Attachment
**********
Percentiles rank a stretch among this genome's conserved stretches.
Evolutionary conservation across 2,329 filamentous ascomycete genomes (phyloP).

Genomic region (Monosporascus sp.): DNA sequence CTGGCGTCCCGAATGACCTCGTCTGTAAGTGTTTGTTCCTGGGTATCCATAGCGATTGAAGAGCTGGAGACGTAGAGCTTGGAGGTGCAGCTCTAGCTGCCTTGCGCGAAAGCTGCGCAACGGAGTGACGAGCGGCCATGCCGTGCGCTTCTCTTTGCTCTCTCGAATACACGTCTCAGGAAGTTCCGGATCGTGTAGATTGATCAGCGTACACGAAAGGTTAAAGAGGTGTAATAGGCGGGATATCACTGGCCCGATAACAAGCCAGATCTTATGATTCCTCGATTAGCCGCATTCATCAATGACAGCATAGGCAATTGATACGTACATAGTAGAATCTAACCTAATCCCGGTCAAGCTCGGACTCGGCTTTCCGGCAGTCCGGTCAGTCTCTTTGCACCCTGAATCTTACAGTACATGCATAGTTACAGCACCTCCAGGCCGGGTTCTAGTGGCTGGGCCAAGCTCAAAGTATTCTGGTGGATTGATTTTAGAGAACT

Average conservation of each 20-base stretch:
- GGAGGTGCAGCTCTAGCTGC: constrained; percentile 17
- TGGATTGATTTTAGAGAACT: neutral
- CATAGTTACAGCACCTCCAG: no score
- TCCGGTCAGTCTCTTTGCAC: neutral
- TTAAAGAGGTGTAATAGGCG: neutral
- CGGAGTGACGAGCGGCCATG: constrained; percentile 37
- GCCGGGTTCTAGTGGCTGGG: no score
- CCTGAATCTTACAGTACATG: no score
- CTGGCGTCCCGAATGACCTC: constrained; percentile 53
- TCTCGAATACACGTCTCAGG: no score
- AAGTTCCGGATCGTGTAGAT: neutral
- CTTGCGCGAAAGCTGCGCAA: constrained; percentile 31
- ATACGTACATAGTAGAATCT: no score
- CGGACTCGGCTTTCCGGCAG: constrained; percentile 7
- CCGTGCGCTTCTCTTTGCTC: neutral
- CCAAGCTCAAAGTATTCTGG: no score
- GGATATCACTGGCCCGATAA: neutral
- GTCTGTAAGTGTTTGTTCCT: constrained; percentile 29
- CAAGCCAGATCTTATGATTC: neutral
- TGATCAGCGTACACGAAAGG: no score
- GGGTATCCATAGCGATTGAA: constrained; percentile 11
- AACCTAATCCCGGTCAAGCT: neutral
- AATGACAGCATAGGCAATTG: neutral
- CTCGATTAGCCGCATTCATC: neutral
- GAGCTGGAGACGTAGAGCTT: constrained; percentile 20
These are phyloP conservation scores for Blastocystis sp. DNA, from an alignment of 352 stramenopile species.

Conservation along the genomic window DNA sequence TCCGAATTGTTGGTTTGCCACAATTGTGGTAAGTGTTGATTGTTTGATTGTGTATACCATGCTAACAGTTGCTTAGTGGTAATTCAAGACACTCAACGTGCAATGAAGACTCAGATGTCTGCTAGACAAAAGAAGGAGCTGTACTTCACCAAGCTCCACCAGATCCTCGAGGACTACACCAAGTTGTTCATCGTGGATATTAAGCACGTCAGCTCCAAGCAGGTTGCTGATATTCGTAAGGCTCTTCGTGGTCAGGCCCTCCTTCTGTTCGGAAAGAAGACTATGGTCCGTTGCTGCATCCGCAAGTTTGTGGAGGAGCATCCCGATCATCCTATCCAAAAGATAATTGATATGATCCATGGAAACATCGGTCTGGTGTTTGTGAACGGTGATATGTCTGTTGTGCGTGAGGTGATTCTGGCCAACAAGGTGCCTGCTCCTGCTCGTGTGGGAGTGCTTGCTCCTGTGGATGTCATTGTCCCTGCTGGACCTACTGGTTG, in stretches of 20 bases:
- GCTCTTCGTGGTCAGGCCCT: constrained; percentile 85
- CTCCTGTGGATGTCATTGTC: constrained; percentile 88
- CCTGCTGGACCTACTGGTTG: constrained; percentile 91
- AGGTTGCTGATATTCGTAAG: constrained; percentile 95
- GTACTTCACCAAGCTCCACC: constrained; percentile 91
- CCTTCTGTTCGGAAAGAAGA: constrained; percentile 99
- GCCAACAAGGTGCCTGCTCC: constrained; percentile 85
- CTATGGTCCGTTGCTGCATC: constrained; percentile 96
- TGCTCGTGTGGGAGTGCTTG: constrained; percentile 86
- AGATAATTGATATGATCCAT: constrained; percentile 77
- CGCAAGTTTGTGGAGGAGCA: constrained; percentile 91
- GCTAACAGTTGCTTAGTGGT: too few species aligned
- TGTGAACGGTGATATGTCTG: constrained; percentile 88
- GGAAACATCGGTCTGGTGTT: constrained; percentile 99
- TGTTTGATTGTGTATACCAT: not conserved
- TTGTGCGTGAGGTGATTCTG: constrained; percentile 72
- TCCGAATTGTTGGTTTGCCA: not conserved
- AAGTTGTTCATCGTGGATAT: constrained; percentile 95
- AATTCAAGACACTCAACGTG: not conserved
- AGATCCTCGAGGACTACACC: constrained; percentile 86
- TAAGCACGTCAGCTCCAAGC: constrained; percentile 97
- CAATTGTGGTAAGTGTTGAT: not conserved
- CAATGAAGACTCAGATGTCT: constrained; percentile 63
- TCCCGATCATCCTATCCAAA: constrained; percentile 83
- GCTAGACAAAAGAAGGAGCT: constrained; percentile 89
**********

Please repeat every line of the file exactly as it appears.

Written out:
Percentiles rank a stretch among this genome's conserved stretches.
Evolutionary conservation across 2,329 filamentous ascomycete genomes (phyloP).

Genomic region (Monosporascus sp.): DNA sequence CTGGCGTCCCGAATGACCTCGTCTGTAAGTGTTTGTTCCTGGGTATCCATAGCGATTGAAGAGCTGGAGACGTAGAGCTTGGAGGTGCAGCTCTAGCTGCCTTGCGCGAAAGCTGCGCAACGGAGTGACGAGCGGCCATGCCGTGCGCTTCTCTTTGCTCTCTCGAATACACGTCTCAGGAAGTTCCGGATCGTGTAGATTGATCAGCGTACACGAAAGGTTAAAGAGGTGTAATAGGCGGGATATCACTGGCCCGATAACAAGCCAGATCTTATGATTCCTCGATTAGCCGCATTCATCAATGACAGCATAGGCAATTGATACGTACATAGTAGAATCTAACCTAATCCCGGTCAAGCTCGGACTCGGCTTTCCGGCAGTCCGGTCAGTCTCTTTGCACCCTGAATCTTACAGTACATGCATAGTTACAGCACCTCCAGGCCGGGTTCTAGTGGCTGGGCCAAGCTCAAAGTATTCTGGTGGATTGATTTTAGAGAACT

Average conservation of each 20-base stretch:
- GGAGGTGCAGCTCTAGCTGC: constrained; percentile 17
- TGGATTGATTTTAGAGAACT: neutral
- CATAGTTACAGCACCTCCAG: no score
- TCCGGTCAGTCTCTTTGCAC: neutral
- TTAAAGAGGTGTAATAGGCG: neutral
- CGGAGTGACGAGCGGCCATG: constrained; percentile 37
- GCCGGGTTCTAGTGGCTGGG: no score
- CCTGAATCTTACAGTACATG: no score
- CTGGCGTCCCGAATGACCTC: constrained; percentile 53
- TCTCGAATACACGTCTCAGG: no score
- AAGTTCCGGATCGTGTAGAT: neutral
- CTTGCGCGAAAGCTGCGCAA: constrained; percentile 31
- ATACGTACATAGTAGAATCT: no score
- CGGACTCGGCTTTCCGGCAG: constrained; percentile 7
- CCGTGCGCTTCTCTTTGCTC: neutral
- CCAAGCTCAAAGTATTCTGG: no score
- GGATATCACTGGCCCGATAA: neutral
- GTCTGTAAGTGTTTGTTCCT: constrained; percentile 29
- CAAGCCAGATCTTATGATTC: neutral
- TGATCAGCGTACACGAAAGG: no score
- GGGTATCCATAGCGATTGAA: constrained; percentile 11
- AACCTAATCCCGGTCAAGCT: neutral
- AATGACAGCATAGGCAATTG: neutral
- CTCGATTAGCCGCATTCATC: neutral
- GAGCTGGAGACGTAGAGCTT: constrained; percentile 20
These are phyloP conservation scores for Blastocystis sp. DNA, from an alignment of 352 stramenopile species.

Conservation along the genomic window DNA sequence TCCGAATTGTTGGTTTGCCACAATTGTGGTAAGTGTTGATTGTTTGATTGTGTATACCATGCTAACAGTTGCTTAGTGGTAATTCAAGACACTCAACGTGCAATGAAGACTCAGATGTCTGCTAGACAAAAGAAGGAGCTGTACTTCACCAAGCTCCACCAGATCCTCGAGGACTACACCAAGTTGTTCATCGTGGATATTAAGCACGTCAGCTCCAAGCAGGTTGCTGATATTCGTAAGGCTCTTCGTGGTCAGGCCCTCCTTCTGTTCGGAAAGAAGACTATGGTCCGTTGCTGCATCCGCAAGTTTGTGGAGGAGCATCCCGATCATCCTATCCAAAAGATAATTGATATGATCCATGGAAACATCGGTCTGGTGTTTGTGAACGGTGATATGTCTGTTGTGCGTGAGGTGATTCTGGCCAACAAGGTGCCTGCTCCTGCTCGTGTGGGAGTGCTTGCTCCTGTGGATGTCATTGTCCCTGCTGGACCTACTGGTTG, in stretches of 20 bases:
- GCTCTTCGTGGTCAGGCCCT: constrained; percentile 85
- CTCCTGTGGATGTCATTGTC: constrained; percentile 88
- CCTGCTGGACCTACTGGTTG: constrained; percentile 91
- AGGTTGCTGATATTCGTAAG: constrained; percentile 95
- GTACTTCACCAAGCTCCACC: constrained; percentile 91
- CCTTCTGTTCGGAAAGAAGA: constrained; percentile 99
- GCCAACAAGGTGCCTGCTCC: constrained; percentile 85
- CTATGGTCCGTTGCTGCATC: constrained; percentile 96
- TGCTCGTGTGGGAGTGCTTG: constrained; percentile 86
- AGATAATTGATATGATCCAT: constrained; percentile 77
- CGCAAGTTTGTGGAGGAGCA: constrained; percentile 91
- GCTAACAGTTGCTTAGTGGT: too few species aligned
- TGTGAACGGTGATATGTCTG: constrained; percentile 88
- GGAAACATCGGTCTGGTGTT: constrained; percentile 99
- TGTTTGATTGTGTATACCAT: not conserved
- TTGTGCGTGAGGTGATTCTG: constrained; percentile 72
- TCCGAATTGTTGGTTTGCCA: not conserved
- AAGTTGTTCATCGTGGATAT: constrained; percentile 95
- AATTCAAGACACTCAACGTG: not conserved
- AGATCCTCGAGGACTACACC: constrained; percentile 86
- TAAGCACGTCAGCTCCAAGC: constrained; percentile 97
- CAATTGTGGTAAGTGTTGAT: not conserved
- CAATGAAGACTCAGATGTCT: constrained; percentile 63
- TCCCGATCATCCTATCCAAA: constrained; percentile 83
- GCTAGACAAAAGAAGGAGCT: constrained; percentile 89